S Murlidharan | Mar 12, 2018 14:38:24 IST | First Post
Individuals are supposed to fret and agonise over their credit score awarded by CIBIL (Credit Information Bureau (India) Limited) so that they are not in disfavour with the lending banks and institutions. All payments made by them are passed on to CIBIL which together with three other companies in the same business keeps a running score of the credit behavior of individuals. While the efficacy of the regime is debatable, for which this is not the occasion, what raises eyebrows is the absence of a similar regime for corporates who are by far the heaviest borrowers and defaulters.
What CIBIL does is brought out in its blurb: “TransUnion CIBIL is India’s leading credit information company and maintains one of the largest collections of consumer information globally. We have over 2,400 members–including all leading banks, financial institutions, non-banking financial companies and housing finance companies–and maintain credit records of over 550 million individuals and businesses. Our mission is to create information solutions that enable businesses to grow and give consumers faster, cheaper access to credit and other services.”
To be sure, there is a regime for corporates as well—CRISIL—but that is extremely limited. CRISIL (Credit Rating Information Services of India) and its competitors are credit rating agencies whose services are used by corporates episodically, i.e. when they issue bonds, invite deposits or mobilise funds through commercial papers. To be sure again, it is not as if once these episodic events take place, the role of the credit rating agency is over; it does keep a vigil on the credit behavior of the borrower till the instrument through which funds were mobilized is redeemed or discharged. But the vigil kept by the credit rating agency is not as comprehensive, continuous and all-encompassing as it is for individuals under the CIBIL regime.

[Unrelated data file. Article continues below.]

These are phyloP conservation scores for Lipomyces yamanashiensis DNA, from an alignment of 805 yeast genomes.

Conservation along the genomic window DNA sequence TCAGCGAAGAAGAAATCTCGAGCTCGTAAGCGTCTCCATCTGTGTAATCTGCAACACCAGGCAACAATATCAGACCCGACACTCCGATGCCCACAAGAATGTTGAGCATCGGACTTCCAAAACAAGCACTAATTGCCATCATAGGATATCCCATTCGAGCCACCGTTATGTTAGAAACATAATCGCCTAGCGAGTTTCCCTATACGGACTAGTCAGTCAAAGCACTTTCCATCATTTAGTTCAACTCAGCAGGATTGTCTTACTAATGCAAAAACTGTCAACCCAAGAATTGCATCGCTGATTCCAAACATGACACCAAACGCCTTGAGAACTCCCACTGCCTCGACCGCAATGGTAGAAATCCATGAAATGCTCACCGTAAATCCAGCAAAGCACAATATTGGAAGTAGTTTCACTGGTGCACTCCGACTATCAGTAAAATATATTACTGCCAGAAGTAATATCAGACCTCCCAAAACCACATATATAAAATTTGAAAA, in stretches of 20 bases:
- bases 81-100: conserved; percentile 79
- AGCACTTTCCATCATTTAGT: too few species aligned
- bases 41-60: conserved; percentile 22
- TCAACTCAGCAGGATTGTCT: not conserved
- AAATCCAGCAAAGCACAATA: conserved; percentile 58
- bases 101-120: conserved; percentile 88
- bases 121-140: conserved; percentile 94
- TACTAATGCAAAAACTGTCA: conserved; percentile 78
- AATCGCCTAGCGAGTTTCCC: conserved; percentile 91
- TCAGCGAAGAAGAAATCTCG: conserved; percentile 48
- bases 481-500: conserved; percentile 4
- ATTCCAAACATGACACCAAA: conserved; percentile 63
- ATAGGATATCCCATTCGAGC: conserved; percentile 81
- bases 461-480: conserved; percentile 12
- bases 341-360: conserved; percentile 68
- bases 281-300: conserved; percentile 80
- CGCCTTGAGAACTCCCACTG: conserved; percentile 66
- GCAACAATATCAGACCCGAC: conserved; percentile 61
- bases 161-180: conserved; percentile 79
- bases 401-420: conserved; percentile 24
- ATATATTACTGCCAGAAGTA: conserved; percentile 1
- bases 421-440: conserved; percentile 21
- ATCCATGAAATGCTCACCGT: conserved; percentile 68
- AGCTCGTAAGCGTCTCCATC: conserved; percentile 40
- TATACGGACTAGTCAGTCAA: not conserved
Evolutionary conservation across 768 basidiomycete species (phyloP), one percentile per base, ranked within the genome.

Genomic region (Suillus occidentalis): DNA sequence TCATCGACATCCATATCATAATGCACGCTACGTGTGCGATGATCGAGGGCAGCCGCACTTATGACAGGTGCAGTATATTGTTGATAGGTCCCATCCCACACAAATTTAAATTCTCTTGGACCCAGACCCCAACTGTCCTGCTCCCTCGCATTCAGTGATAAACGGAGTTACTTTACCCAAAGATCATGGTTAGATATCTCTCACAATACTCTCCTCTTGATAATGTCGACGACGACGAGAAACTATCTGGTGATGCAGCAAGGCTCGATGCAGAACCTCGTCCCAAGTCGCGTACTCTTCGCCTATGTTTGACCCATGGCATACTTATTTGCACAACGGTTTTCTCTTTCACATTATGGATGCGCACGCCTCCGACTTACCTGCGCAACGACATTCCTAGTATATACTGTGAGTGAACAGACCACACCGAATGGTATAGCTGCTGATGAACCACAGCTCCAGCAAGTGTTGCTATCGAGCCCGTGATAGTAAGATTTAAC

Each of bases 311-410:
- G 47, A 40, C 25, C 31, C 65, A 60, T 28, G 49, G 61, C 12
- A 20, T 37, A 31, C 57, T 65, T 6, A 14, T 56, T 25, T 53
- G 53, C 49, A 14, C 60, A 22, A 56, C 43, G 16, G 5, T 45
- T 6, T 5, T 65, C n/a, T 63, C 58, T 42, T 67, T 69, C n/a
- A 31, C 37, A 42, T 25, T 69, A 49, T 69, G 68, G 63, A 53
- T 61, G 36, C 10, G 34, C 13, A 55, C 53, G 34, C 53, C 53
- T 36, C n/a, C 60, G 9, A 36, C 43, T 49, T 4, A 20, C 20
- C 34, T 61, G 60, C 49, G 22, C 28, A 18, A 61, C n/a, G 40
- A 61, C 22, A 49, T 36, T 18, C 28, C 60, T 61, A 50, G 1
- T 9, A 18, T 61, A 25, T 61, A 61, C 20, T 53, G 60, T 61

Time has come for the banking regulator, the Reserve Bank of India (RBI) to mandate constant monitoring of corporate banking behavior that if anything is more rigorous and thorough than the one for individuals given the enormous stakes involved.
The Punjab National Bank (PNB) fraud perhaps might have been pre-empted had there been a regime such as the one outlined above. Why did PNB scam happen? It happened because Nirav Modi had banking dealings with PNB and not with Axis or Union Bank, to wit. And the RBI has said banks should not entertain requests for Letters of Credit (LoC) unless the borrower had banking relationship with them.
Thus arose the need for an intermediary instrument—letters of undertaking (LoU). LoU assures the stranger-banks, as it were, that the familiar-bank vouchsafes for the creditworthiness of the unknown credit-seeker. Modi got the requisite LOUs forged in collusion with two corrupt Mumbai branch employees of PNB and got the credit from a clutch of Indian banks having foreign branches including Axis and Union Bank. The charade of LOU need not have been enacted had the banks had a CIBIL-like regime under which the banking behavior of Modi with PNB would have been shared with Axis and Union Bank.